I participate in some online groups on the subject of whole food, plant-based (WFPB) vegan diets. In many of these groups there are some dedicated vegans who comply fully with the way of eating (WOE) and living (WOL).

Invariably though, there are also people who join these groups because they have heard, correctly based on science, that this WOE improves health and can aid in weight loss. Yet many of these wayfarers seem to struggle with adhering to the basic premise of the WOE, to eat only whole, plant-based foods and avoid animal-based foods of any kind. These people report they are still eating animal-based foods and they subsequently post pleas for help in adhering to the WFPB WOE. There is no shortage of advice for these folks. However, most of the advice is action-oriented. That is, it is advice on what to DO in order to be compliant with the WOE. Still, many people struggle to embrace the WOE, notwithstanding a lot of well-meaning advice.

I have ruminated on this for some time and I have concluded that action-oriented advice is not always effective. That's because behavior is external, and compliance with any WOE or WOL depends not on DOING (external actions), but rather on BEING (who you are on the inside). Anyone can discipline themselves to act a certain way. But if this way of behaving is contrary to one's true internal identity and values, there will always be an inherent resistance to changing behavior permanently. It's what Cybernetics Theory calls first-order change (don't worry, that won't be on the quiz). Behavior change doesn't usually stick unless you change the nature of the entire system (aka, second-order change). The reason some people don't succeed at following a WFPB vegan WOE is that they are acting in a way that contradicts who they are at heart. They identify as omnivores or even carnivores who want to act like WFPB vegans for a little while to reap some of the health and wellness benefits. But the internal omnivore/carnivore is still lingering there, either waiting for this phase to pass, or even actively playing the "Devil's Advocate" and tempting the person away from their transitory goal with non-compliant foods. This idea is not unique to the WFPB vegan WOE. It applies to all ways of life and being. For example, smokers have a hard time quitting because they still identify as a "smoker trying to quit," rather than as a non-smoker (setting aside the very real addictive quality of tobacco products). This can be validated by looking at the billions of dollars that cigarette producers put into marketing and advertising - they convey the idea that smoking is the way to be cool, and who doesn't want to identify themselves as cool? Especially if they can be cool just by puffing on a cigarette (Note: Smoking is totally NOT cool).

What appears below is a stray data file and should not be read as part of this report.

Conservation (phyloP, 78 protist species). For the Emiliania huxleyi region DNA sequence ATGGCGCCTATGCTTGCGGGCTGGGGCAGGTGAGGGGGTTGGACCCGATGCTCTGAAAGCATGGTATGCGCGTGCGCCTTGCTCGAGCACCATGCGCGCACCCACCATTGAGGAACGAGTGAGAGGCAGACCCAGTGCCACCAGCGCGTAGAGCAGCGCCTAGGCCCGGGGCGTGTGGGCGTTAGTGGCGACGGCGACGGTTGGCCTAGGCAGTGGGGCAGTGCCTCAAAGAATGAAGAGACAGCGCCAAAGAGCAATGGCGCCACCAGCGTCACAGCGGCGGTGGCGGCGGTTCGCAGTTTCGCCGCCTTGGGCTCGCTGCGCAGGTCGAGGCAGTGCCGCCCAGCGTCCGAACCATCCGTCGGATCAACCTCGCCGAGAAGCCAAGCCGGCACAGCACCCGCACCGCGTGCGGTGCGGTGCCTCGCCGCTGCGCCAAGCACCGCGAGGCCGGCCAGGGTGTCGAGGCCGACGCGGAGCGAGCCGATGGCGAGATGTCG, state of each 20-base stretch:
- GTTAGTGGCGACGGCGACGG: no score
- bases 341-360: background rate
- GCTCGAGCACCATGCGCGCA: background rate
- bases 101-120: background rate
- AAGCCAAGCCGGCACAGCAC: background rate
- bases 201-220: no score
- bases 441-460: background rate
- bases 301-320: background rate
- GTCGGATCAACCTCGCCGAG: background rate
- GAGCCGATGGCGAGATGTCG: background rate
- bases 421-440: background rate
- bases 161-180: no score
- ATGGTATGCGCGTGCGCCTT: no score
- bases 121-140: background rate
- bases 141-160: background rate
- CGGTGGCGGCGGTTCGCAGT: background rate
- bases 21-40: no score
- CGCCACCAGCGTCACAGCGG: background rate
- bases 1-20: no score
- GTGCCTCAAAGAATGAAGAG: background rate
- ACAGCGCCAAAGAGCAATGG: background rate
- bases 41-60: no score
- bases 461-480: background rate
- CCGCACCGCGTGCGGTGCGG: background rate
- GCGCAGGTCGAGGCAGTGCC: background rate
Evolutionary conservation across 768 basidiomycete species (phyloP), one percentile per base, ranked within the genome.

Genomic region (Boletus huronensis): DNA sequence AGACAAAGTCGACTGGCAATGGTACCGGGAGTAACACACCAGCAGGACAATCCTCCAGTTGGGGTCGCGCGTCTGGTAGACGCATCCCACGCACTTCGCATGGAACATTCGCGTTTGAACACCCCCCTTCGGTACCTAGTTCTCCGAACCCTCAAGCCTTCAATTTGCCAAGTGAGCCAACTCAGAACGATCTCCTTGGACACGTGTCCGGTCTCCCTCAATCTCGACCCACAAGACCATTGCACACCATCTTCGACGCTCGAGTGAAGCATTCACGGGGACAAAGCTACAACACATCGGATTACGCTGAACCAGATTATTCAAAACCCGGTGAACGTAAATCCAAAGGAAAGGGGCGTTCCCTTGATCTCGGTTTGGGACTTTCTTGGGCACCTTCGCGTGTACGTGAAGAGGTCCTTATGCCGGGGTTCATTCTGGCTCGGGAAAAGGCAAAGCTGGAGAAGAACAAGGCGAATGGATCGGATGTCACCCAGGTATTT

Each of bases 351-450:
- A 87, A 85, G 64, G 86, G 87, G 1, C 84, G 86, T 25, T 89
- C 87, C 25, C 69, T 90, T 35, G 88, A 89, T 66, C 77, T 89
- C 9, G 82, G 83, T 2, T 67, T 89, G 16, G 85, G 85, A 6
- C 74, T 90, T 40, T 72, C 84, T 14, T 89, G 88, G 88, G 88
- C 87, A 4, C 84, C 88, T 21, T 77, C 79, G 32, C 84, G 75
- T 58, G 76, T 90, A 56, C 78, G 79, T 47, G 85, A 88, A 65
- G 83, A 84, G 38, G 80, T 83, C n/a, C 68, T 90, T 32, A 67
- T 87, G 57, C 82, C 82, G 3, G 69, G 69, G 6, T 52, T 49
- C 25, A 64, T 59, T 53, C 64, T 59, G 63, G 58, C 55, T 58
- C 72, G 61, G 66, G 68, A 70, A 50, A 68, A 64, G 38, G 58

Anyway, I digress. In order to successfully be a WFPB vegan, therefore, one must identify as one. That is, one's core internal identity must be that of a WFPB vegan, not as an omnivore or meat eater attempting to act like a WFPB vegan for whatever reason, even if the reasons are very sound (health, weight loss, animal rights, the environment, etc.).

At the heart of the matter, the distinction between those who are compliant WFPB vegans and those who are struggling to be WFPB vegans boils down to who you are vs what you do, respectively. If what you do is aligned with who you are, there is no resistance to acting in a way consistent with who you are. Eating food derived from animals just simply isn't a part of a self-identified WFPB vegan's way of life, anymore than smoking a cigarette is part of a self-identified non-smoker's way of life.

So, if you are someone who finds a WFPB vegan way of life appealing and are considering transitioning, you need to give some serious thought to how you truly identify. Are you a WFPB vegan at heart? Or are you an omnivore who is trying to eat a WFPB vegan diet for some external reason, like health or weight loss?

There is no right or wrong WOE/WOL. What is wrong is being someone you are not. Figure out who you are and then be that, wholeheartedly and unapologetically.